Controversies that don’t go to court
Not all disagreements wind up in court. Some folks just plain don’t like each other. And that’s quite all right. Both the Old and New Testaments tell us to love our neighbor as ourselves. That doesn’t mean we have to like them or tolerate their company. Quite apart from the commandment to love, though, no society can function well unless even sworn enemies follow certain rules.
- They ought to keep their dislike to themselves and not crab and complain to others about it. Gossip and trying to get others to pick sides can tear the whole fabric of society apart.
- Rumor nothing but gossip gone viral. Whoever starts them and whoever passes them along do equal harm to everyone.
- The well-being of any society depends on the well-being of all of its members. Sometimes that means helping someone you just don’t like.
I have rather strained relations with one neighbor, but a couple of times when the wind blew vinyl off my house, he got up on his ladder and nailed it back. I’ve given his dog a ride home from wherever I found him wandering more times than I can count.
If his wife ever can’t get her car started and needs my car battery and jumper cables, I have to help her out, even though she has never greeted me or acknowledged me since the day they moved in.
If our two families won’t do things for each other when the need arises, we both make the neighborhood a less pleasant place for everyone else to live. As I say, these are not just personal responsibilities, but social necessities.
Dealing with outsiders
Whether a society is as large as a great nation or as small as a collection of nearby villages, some people will live there as strangers. Now here’s where our passage doesn’t necessarily apply to any society anywhere or at any time, but God commands his people not to oppress a resident alien.
That was especially important for the ancient Hebrews. Every single one of them who first heard these words had personal memories of Egypt. They were resident aliens there.
They suffered tremendous oppression. And, of course, they didn’t like it at all. For them to turn around and oppress aliens in their midst would have been the height of hypocrisy.
Basic social justice in the US
That commandment has obvious application to American society. Every single person living in the US either immigrated here or has descended from an immigrant.
That goes for the Native Americans. They came over millions of years ago from Asia, and in that time they have spread out all over two continents. No Indian tribe ever settled in a place and then stayed there for the rest of history any more than Europeans or Asians or Africans have.
We have a big problem now with how to deal with illegal immigration. The one unifying theme of all of these verses is pursuing justice and not perverting it. We can’t even agree on what justice is. If we can’t recognize justice when we see it, it’s a safe bet that somehow or another we’re perverting it.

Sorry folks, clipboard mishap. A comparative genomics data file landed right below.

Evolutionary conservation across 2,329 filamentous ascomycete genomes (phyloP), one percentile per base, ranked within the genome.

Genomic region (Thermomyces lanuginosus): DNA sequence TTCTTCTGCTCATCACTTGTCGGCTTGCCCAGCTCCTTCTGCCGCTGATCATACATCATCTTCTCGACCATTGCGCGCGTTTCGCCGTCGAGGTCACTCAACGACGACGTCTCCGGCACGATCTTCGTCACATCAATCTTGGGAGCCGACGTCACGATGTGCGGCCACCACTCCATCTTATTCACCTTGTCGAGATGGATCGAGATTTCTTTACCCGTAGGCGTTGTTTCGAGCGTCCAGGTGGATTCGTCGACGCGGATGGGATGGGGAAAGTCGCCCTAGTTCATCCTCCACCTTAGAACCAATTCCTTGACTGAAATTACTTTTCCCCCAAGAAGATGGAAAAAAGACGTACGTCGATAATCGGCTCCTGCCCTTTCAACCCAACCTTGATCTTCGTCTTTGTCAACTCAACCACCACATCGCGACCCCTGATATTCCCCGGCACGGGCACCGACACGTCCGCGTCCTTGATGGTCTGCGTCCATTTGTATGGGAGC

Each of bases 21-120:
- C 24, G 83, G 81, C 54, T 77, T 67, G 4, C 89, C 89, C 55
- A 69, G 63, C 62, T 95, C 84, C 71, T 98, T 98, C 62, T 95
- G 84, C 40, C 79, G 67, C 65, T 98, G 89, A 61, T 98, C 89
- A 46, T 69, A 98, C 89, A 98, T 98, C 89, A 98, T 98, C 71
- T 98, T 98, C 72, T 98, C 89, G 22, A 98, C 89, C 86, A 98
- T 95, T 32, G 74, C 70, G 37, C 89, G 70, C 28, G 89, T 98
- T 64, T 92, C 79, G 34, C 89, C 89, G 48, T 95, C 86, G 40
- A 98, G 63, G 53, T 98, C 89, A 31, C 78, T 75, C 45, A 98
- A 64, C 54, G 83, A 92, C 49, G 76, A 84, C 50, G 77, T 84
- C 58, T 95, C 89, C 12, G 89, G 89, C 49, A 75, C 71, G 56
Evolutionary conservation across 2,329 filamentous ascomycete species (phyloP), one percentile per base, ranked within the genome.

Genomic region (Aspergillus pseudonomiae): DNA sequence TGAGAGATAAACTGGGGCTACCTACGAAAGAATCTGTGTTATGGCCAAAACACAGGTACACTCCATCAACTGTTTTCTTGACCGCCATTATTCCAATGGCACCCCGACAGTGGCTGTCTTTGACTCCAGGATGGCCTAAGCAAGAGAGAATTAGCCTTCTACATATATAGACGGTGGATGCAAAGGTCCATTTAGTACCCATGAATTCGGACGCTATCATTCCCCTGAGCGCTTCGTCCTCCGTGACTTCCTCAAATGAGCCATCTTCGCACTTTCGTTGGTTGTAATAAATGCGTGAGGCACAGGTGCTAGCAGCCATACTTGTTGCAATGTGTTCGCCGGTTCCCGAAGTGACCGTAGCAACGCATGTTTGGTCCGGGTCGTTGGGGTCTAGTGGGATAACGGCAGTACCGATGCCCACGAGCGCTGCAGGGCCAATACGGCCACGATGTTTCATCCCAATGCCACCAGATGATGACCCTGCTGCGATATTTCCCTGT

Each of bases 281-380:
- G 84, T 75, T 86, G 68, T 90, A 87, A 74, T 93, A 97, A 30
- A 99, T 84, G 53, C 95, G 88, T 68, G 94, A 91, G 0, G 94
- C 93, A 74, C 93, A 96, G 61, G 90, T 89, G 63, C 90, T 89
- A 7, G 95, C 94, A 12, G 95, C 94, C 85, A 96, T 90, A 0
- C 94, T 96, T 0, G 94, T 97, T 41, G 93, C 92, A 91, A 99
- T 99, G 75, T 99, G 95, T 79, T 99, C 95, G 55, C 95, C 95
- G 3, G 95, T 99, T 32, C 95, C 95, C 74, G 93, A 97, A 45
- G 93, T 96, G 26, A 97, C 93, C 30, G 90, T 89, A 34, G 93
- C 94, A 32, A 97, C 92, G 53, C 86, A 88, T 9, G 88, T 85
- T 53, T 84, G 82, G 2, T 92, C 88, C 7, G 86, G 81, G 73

I’ll give you just one example. When a man is here illegally, he deserves to get sent back to where he came from. But if he’s married to an American citizen, has small children, and is the only source of income for his family, deporting him and destroying his family perverts justice.
And all we as a society can seem to do about situations like that is lob angry slogans back and forth and impugn the character of everyone on the other side of the argument.
Of course, political campaign season is upon us. Talk about lobbing empty slogans, character assassination, rumors and innuendos. It takes an obscene amount of money to run for political office these days, and too much of that money pays for clever ad agencies to make up gossip and spread it.
Everyone hates what political campaigns have become in recent decades. Some of the most capable and qualified leaders in our country won’t even run for high office because of their distaste for fundraising and the unavoidable negative campaigning.
And quite apart from law and politics, we have the Internet and social media to spread rumors and gossip. We have so much electronic information available that no one ever has to read anything that they disagree with.
Again I remind you that the principles our passage talks about weren’t primarily intended to govern personal behavior. They describe necessary preconditions for a functioning society.
They are not eve necessarily Christian principles. People of other religions, even atheists, acknowledged them and try to practice them. They always have throughout the world and throughout time.
As Christians loving our neighbors as ourselves, we ought to live up to them better than anyone else. But we don’t, do we?
Mule. Public domain
Jury. Chicago Daily News negatives collection, DN-0003451. Courtesy of Chicago History Museum.
Men arguing. Some rights reserved by o5com
Helping a stranger. Some rights reserved by Ed Yourdon